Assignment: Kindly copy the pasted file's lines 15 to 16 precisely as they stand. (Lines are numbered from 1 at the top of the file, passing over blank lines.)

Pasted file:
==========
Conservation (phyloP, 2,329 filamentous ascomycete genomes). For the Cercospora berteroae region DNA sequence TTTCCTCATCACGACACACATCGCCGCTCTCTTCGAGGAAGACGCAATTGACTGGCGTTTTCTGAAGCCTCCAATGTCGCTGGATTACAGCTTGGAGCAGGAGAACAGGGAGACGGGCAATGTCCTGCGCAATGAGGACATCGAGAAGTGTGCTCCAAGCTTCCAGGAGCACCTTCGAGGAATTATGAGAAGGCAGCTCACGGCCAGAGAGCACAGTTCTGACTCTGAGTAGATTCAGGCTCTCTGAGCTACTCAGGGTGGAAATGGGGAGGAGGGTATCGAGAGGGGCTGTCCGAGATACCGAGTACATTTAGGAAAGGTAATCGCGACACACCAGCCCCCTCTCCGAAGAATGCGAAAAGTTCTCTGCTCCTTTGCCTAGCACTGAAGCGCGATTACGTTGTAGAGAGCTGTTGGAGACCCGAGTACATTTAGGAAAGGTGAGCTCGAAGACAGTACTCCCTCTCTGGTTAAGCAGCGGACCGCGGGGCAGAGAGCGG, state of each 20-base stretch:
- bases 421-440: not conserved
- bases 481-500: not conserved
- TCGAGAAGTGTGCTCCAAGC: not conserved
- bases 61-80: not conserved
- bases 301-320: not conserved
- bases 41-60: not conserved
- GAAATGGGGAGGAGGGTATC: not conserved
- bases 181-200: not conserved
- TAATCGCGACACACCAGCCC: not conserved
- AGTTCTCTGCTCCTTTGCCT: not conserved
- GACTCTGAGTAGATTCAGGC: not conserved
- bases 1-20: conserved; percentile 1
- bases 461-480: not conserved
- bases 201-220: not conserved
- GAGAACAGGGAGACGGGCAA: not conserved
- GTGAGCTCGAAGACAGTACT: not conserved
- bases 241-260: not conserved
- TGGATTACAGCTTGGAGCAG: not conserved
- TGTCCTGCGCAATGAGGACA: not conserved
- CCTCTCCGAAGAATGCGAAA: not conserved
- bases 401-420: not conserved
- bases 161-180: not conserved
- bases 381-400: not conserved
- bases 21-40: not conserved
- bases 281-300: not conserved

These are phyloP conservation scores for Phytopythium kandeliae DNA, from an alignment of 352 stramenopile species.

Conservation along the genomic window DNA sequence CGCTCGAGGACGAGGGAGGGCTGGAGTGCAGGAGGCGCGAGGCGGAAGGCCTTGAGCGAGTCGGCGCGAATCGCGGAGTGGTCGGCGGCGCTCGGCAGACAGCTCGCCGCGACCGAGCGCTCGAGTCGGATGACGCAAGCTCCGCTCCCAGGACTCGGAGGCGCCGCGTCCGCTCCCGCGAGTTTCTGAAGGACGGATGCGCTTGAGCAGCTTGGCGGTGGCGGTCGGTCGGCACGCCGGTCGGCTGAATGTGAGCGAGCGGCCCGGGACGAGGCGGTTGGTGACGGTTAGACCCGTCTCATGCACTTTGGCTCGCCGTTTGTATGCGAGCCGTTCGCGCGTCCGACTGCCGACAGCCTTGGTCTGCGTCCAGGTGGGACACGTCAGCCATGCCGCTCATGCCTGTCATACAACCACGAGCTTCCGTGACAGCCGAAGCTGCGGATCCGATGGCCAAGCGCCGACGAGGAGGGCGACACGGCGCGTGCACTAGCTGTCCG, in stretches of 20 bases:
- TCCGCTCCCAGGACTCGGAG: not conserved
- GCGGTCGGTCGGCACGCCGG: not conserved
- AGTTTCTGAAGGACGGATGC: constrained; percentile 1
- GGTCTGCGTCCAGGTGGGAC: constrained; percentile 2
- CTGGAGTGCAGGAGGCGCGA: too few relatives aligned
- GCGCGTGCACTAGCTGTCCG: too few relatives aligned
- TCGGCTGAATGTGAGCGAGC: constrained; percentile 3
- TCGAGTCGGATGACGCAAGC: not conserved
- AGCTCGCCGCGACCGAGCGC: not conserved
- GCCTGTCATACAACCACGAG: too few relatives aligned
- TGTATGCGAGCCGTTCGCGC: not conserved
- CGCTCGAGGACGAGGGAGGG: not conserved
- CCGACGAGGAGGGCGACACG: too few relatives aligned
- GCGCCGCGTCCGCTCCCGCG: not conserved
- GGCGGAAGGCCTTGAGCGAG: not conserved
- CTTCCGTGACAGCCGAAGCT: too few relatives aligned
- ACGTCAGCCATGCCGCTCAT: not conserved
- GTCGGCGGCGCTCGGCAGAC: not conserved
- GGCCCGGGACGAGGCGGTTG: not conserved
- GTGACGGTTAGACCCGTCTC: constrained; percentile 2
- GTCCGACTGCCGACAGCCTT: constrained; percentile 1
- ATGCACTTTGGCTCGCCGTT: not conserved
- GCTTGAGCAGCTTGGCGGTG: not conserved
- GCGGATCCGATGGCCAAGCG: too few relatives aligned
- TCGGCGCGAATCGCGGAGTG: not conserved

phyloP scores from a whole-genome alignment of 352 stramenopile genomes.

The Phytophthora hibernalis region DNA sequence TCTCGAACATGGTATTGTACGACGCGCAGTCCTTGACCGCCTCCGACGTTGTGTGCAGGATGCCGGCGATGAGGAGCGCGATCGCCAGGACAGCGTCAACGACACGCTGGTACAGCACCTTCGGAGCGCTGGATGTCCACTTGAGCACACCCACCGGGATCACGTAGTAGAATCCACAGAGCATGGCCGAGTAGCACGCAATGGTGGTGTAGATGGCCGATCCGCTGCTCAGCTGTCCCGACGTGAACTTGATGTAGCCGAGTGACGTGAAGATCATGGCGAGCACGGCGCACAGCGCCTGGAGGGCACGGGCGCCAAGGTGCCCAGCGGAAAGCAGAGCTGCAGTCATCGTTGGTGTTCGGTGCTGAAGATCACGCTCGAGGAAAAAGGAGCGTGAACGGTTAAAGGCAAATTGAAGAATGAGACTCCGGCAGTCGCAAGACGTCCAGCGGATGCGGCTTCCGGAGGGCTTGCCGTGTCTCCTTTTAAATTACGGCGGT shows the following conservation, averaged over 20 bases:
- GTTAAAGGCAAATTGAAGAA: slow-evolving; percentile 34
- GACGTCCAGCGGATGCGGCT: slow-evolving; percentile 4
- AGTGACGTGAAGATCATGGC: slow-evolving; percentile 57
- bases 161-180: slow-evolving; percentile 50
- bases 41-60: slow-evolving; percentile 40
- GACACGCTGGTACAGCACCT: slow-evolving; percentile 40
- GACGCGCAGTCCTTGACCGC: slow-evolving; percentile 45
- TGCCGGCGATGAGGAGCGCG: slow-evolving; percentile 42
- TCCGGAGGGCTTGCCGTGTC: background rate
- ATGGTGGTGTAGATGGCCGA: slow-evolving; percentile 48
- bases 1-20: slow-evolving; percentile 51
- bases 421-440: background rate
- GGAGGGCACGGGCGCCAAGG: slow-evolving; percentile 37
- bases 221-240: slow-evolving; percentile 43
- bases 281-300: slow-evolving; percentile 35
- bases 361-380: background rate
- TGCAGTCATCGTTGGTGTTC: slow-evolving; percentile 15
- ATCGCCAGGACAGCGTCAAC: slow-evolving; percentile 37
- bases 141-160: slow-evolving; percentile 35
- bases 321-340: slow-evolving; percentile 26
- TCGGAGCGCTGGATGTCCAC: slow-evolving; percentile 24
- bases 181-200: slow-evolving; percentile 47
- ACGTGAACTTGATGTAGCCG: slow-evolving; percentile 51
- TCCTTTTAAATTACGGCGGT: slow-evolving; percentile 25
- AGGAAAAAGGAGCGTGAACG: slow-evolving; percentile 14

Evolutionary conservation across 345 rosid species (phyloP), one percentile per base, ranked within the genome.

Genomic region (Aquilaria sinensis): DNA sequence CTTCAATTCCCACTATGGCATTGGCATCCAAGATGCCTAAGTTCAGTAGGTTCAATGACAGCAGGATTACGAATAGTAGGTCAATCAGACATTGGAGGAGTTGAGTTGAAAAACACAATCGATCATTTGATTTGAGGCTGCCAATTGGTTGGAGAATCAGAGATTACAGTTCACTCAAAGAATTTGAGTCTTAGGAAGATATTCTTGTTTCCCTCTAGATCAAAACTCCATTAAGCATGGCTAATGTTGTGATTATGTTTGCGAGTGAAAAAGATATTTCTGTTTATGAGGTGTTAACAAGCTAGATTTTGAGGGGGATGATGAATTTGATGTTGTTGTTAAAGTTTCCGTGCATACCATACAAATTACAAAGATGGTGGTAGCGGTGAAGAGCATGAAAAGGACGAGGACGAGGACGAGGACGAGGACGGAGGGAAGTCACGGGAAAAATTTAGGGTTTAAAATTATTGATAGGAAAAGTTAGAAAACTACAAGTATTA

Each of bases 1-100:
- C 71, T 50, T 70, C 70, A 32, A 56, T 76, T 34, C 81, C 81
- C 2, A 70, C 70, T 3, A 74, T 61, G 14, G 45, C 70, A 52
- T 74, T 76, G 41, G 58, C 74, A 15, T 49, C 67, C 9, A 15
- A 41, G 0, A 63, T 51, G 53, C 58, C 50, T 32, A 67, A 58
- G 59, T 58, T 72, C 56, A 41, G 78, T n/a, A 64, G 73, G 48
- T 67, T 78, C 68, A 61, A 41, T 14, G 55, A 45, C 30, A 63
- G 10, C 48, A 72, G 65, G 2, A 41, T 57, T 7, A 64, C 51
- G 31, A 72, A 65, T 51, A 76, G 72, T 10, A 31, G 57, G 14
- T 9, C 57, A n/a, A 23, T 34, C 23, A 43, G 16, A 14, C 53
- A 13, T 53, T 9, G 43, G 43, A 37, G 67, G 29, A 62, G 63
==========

- bases 201-220: not conserved
- GAGAACAGGGAGACGGGCAA: not conserved